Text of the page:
Kōrero

‘Vea, you made me cry’

“There was a really beautiful thing that happened during the filming. We had a change of heart which changed our head.” — Vea Mafile’o on learning to understand her father through the making of ‘For My Father’s Kingdom’.

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Comment & Analysis

Beyond the Dusky Maiden

“Even in the most liberal of spaces, such as universities that publicly commit to being a space that welcomes and celebrates Pasifika, we see a pattern of racism and sexism.”

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Caren Rangi: Leading and dancing

“Being able to express myself as a Cook Islander through dancing and singing and teaching is still important for me.” — Caren Rangi.

Kura Forrester: Rudely funny

“Everybody knows what it's like to be on a first date. Or have rude thoughts. And, as long as you're being honest, it can be funny.” — Kura Forrester, Billy T award winner.

Comment & Analysis

The whakapapa of our literature

“Instead of placing Māori and Pacific literatures as late arrivals to English literature, we instead recognise a whakapapa of Māori literature that goes all the way back to Te Moana nui a Kiwa.”

A good death

“Those who cannot truly and freely choose should be protected by the state, not exposed to greater risk of death.”

Now there’s hope

"Let’s be honest. Both sides of politics abandoned the provinces last century. The Provincial Growth Fund is the first injection of capital in a long time."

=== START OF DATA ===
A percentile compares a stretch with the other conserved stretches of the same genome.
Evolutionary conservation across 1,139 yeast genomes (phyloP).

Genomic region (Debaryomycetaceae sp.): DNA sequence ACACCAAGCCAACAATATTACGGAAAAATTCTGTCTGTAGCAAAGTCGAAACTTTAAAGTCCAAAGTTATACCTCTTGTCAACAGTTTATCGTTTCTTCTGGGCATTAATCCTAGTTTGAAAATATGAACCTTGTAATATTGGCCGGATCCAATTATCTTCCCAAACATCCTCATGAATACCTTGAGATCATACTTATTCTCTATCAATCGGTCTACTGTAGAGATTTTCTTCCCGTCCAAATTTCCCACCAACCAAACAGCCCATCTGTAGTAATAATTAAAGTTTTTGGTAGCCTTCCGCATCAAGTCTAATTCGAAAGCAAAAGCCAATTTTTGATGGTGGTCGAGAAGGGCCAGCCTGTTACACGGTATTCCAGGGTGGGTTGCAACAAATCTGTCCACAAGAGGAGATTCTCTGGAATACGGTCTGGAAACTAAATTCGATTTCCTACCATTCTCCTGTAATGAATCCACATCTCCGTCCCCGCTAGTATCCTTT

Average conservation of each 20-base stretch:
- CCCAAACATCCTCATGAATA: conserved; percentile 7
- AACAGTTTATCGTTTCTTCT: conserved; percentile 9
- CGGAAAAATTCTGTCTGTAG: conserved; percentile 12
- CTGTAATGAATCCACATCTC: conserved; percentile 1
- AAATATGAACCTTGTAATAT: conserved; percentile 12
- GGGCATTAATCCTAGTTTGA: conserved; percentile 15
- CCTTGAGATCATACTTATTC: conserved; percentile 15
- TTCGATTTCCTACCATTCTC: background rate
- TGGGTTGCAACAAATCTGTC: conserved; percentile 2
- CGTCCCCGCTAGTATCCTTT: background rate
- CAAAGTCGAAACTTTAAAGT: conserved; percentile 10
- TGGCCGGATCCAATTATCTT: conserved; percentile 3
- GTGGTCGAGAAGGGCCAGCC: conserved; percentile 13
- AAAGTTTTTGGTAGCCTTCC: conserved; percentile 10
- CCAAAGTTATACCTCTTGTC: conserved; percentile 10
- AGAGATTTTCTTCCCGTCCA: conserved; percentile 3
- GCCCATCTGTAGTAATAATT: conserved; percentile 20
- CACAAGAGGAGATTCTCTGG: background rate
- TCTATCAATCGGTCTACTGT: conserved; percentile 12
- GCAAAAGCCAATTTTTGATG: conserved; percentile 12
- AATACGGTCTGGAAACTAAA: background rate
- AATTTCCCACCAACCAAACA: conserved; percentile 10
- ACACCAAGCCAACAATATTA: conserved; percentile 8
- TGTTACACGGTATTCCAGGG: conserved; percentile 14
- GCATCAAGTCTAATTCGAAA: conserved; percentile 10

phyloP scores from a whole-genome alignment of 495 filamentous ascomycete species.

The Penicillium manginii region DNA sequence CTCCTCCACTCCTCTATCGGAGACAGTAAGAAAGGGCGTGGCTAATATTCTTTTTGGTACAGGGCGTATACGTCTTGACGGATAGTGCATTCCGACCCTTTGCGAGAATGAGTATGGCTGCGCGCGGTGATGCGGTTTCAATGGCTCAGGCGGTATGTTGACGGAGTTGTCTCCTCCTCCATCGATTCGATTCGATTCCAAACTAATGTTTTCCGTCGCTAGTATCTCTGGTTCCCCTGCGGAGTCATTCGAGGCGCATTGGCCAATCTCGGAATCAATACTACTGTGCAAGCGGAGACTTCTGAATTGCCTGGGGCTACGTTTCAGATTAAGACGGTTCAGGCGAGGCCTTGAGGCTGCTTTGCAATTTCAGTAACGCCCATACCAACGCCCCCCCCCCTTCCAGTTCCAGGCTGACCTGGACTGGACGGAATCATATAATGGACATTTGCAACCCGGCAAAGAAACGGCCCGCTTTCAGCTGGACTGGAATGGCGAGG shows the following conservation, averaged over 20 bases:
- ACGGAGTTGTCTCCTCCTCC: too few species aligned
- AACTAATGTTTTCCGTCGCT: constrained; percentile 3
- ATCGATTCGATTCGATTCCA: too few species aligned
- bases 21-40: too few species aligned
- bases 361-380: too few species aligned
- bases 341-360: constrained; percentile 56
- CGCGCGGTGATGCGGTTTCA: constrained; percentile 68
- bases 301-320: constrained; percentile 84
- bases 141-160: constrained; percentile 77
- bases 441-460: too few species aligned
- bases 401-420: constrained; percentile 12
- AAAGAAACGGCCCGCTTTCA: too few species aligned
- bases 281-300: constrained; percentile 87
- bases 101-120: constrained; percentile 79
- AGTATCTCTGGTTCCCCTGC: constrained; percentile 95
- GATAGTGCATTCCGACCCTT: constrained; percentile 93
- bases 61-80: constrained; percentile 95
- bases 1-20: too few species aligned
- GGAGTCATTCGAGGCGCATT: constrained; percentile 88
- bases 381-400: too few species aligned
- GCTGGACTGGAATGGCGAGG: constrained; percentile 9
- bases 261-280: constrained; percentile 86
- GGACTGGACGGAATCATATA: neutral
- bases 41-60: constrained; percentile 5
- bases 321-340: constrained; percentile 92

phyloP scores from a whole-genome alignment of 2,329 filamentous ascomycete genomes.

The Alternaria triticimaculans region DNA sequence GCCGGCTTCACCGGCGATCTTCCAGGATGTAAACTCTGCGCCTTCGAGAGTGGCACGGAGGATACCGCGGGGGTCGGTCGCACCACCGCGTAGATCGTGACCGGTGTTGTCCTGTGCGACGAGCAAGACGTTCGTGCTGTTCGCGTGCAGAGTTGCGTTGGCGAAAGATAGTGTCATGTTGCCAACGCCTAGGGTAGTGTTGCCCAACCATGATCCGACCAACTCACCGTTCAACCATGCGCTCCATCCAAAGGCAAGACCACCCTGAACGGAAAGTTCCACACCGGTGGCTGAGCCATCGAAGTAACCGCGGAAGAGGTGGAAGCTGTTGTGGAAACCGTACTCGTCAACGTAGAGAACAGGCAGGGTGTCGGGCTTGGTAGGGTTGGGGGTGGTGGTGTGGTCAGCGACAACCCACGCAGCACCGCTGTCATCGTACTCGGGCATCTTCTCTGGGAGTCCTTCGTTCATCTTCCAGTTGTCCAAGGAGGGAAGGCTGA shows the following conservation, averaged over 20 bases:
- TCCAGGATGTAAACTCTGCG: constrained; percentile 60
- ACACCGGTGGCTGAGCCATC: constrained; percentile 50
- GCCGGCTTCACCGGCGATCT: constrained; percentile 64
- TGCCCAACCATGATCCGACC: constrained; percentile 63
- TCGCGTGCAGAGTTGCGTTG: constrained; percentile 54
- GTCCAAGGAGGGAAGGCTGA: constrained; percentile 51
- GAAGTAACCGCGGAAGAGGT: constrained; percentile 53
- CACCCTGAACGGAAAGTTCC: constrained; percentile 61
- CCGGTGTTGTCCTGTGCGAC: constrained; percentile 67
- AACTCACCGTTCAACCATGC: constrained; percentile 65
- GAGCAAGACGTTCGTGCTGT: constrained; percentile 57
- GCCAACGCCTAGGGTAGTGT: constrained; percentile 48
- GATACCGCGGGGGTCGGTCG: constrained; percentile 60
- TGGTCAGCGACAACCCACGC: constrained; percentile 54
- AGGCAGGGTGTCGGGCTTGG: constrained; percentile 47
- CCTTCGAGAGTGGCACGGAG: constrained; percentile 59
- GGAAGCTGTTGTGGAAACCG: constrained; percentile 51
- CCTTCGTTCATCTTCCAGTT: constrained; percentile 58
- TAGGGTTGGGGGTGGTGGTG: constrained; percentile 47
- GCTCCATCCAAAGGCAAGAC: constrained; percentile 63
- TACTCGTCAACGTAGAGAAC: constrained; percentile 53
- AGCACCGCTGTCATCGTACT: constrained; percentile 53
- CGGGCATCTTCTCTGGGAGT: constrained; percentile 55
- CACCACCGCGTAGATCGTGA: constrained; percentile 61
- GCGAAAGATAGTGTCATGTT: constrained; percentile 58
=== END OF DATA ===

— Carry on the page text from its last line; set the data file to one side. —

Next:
Reflections

The singing island

“There is no airstrip. To get to Takū, you book a passage on the supply ship — if it's sailing. Last year, not a single ship visit was made. Cut off from outside supplies, the islanders relied entirely on their traditional food sources: fish, coconut and occasional taro."

Merata — a son’s tribute

“My hunger for the past came out of a need to process my own grief, rather than a desire to study the history.” — Hepi Mita, on making a film about his mum, Merata.

Identity

Reo

Media

Arts

History

Māori in the First World War

When the First World War broke out in 1914, the wars of the 1860s, the subsequent land confiscations, and the invasion of Parihaka in 1881 were still fresh in the memories of many Māori.

Decolonising the Pacific

"Colonialism had done little to develop or educate those people it ruled, so for many Pacific — especially Polynesian — people, leaving their homelands was often seen as one of the few routes to economic and social advancement.”

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